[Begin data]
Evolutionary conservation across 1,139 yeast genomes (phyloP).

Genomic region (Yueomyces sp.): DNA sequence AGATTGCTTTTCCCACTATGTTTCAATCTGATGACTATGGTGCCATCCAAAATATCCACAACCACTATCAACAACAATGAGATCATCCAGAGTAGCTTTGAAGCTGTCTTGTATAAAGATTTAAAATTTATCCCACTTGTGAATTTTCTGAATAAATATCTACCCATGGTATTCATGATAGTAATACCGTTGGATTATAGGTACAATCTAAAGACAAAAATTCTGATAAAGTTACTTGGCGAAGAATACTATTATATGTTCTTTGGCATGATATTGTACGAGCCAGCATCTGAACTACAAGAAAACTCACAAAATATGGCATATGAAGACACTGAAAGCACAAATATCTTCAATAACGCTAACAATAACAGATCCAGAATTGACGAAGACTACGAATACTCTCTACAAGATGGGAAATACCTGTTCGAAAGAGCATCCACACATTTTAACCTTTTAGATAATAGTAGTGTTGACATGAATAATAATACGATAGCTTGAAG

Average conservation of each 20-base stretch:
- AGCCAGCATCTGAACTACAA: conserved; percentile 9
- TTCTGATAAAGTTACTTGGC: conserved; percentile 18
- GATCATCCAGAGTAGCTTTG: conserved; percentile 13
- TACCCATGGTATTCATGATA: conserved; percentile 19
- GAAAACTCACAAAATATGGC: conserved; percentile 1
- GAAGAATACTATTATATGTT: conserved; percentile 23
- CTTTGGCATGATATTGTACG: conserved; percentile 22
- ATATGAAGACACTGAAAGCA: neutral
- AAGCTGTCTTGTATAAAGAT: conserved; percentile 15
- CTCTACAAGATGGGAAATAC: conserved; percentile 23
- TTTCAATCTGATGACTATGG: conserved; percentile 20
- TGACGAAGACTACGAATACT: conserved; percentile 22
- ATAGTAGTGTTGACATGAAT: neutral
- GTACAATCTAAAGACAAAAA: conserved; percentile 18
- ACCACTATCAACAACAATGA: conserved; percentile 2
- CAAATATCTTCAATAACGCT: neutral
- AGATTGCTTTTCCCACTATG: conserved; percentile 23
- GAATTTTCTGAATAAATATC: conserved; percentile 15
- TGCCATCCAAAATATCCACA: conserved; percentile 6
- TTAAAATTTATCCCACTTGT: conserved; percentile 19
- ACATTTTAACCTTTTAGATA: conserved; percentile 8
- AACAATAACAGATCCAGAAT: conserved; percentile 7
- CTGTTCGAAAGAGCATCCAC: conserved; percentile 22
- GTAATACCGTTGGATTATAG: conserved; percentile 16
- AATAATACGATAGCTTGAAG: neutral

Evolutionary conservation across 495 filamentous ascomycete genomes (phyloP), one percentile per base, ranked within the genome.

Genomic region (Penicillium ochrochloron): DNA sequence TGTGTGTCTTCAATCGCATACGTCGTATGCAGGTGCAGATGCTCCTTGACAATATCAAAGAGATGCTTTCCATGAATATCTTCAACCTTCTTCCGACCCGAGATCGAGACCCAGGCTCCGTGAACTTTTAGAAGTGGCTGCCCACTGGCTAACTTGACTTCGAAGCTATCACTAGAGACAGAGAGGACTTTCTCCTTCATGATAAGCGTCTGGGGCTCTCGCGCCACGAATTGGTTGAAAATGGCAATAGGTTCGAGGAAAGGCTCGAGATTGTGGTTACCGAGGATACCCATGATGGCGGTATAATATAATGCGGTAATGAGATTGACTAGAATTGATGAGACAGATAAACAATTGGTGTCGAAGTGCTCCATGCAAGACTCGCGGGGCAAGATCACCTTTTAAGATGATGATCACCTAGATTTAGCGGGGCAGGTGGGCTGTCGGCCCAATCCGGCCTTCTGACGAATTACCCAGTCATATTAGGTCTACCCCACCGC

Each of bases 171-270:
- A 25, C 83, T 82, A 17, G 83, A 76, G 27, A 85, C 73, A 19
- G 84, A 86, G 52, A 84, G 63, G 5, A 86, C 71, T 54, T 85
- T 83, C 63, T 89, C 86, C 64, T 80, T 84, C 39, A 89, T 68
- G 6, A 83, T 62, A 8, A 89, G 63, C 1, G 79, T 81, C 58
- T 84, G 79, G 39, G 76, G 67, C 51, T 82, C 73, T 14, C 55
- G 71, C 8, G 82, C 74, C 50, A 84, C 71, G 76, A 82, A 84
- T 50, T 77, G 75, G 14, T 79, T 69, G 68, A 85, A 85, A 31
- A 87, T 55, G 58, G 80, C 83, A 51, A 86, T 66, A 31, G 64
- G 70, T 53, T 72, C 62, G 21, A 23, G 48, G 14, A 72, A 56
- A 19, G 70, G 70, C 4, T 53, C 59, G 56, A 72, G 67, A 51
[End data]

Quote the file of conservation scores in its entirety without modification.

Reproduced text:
Evolutionary conservation across 1,139 yeast genomes (phyloP).

Genomic region (Yueomyces sp.): DNA sequence AGATTGCTTTTCCCACTATGTTTCAATCTGATGACTATGGTGCCATCCAAAATATCCACAACCACTATCAACAACAATGAGATCATCCAGAGTAGCTTTGAAGCTGTCTTGTATAAAGATTTAAAATTTATCCCACTTGTGAATTTTCTGAATAAATATCTACCCATGGTATTCATGATAGTAATACCGTTGGATTATAGGTACAATCTAAAGACAAAAATTCTGATAAAGTTACTTGGCGAAGAATACTATTATATGTTCTTTGGCATGATATTGTACGAGCCAGCATCTGAACTACAAGAAAACTCACAAAATATGGCATATGAAGACACTGAAAGCACAAATATCTTCAATAACGCTAACAATAACAGATCCAGAATTGACGAAGACTACGAATACTCTCTACAAGATGGGAAATACCTGTTCGAAAGAGCATCCACACATTTTAACCTTTTAGATAATAGTAGTGTTGACATGAATAATAATACGATAGCTTGAAG

Average conservation of each 20-base stretch:
- AGCCAGCATCTGAACTACAA: conserved; percentile 9
- TTCTGATAAAGTTACTTGGC: conserved; percentile 18
- GATCATCCAGAGTAGCTTTG: conserved; percentile 13
- TACCCATGGTATTCATGATA: conserved; percentile 19
- GAAAACTCACAAAATATGGC: conserved; percentile 1
- GAAGAATACTATTATATGTT: conserved; percentile 23
- CTTTGGCATGATATTGTACG: conserved; percentile 22
- ATATGAAGACACTGAAAGCA: neutral
- AAGCTGTCTTGTATAAAGAT: conserved; percentile 15
- CTCTACAAGATGGGAAATAC: conserved; percentile 23
- TTTCAATCTGATGACTATGG: conserved; percentile 20
- TGACGAAGACTACGAATACT: conserved; percentile 22
- ATAGTAGTGTTGACATGAAT: neutral
- GTACAATCTAAAGACAAAAA: conserved; percentile 18
- ACCACTATCAACAACAATGA: conserved; percentile 2
- CAAATATCTTCAATAACGCT: neutral
- AGATTGCTTTTCCCACTATG: conserved; percentile 23
- GAATTTTCTGAATAAATATC: conserved; percentile 15
- TGCCATCCAAAATATCCACA: conserved; percentile 6
- TTAAAATTTATCCCACTTGT: conserved; percentile 19
- ACATTTTAACCTTTTAGATA: conserved; percentile 8
- AACAATAACAGATCCAGAAT: conserved; percentile 7
- CTGTTCGAAAGAGCATCCAC: conserved; percentile 22
- GTAATACCGTTGGATTATAG: conserved; percentile 16
- AATAATACGATAGCTTGAAG: neutral

Evolutionary conservation across 495 filamentous ascomycete genomes (phyloP), one percentile per base, ranked within the genome.

Genomic region (Penicillium ochrochloron): DNA sequence TGTGTGTCTTCAATCGCATACGTCGTATGCAGGTGCAGATGCTCCTTGACAATATCAAAGAGATGCTTTCCATGAATATCTTCAACCTTCTTCCGACCCGAGATCGAGACCCAGGCTCCGTGAACTTTTAGAAGTGGCTGCCCACTGGCTAACTTGACTTCGAAGCTATCACTAGAGACAGAGAGGACTTTCTCCTTCATGATAAGCGTCTGGGGCTCTCGCGCCACGAATTGGTTGAAAATGGCAATAGGTTCGAGGAAAGGCTCGAGATTGTGGTTACCGAGGATACCCATGATGGCGGTATAATATAATGCGGTAATGAGATTGACTAGAATTGATGAGACAGATAAACAATTGGTGTCGAAGTGCTCCATGCAAGACTCGCGGGGCAAGATCACCTTTTAAGATGATGATCACCTAGATTTAGCGGGGCAGGTGGGCTGTCGGCCCAATCCGGCCTTCTGACGAATTACCCAGTCATATTAGGTCTACCCCACCGC

Each of bases 171-270:
- A 25, C 83, T 82, A 17, G 83, A 76, G 27, A 85, C 73, A 19
- G 84, A 86, G 52, A 84, G 63, G 5, A 86, C 71, T 54, T 85
- T 83, C 63, T 89, C 86, C 64, T 80, T 84, C 39, A 89, T 68
- G 6, A 83, T 62, A 8, A 89, G 63, C 1, G 79, T 81, C 58
- T 84, G 79, G 39, G 76, G 67, C 51, T 82, C 73, T 14, C 55
- G 71, C 8, G 82, C 74, C 50, A 84, C 71, G 76, A 82, A 84
- T 50, T 77, G 75, G 14, T 79, T 69, G 68, A 85, A 85, A 31
- A 87, T 55, G 58, G 80, C 83, A 51, A 86, T 66, A 31, G 64
- G 70, T 53, T 72, C 62, G 21, A 23, G 48, G 14, A 72, A 56
- A 19, G 70, G 70, C 4, T 53, C 59, G 56, A 72, G 67, A 51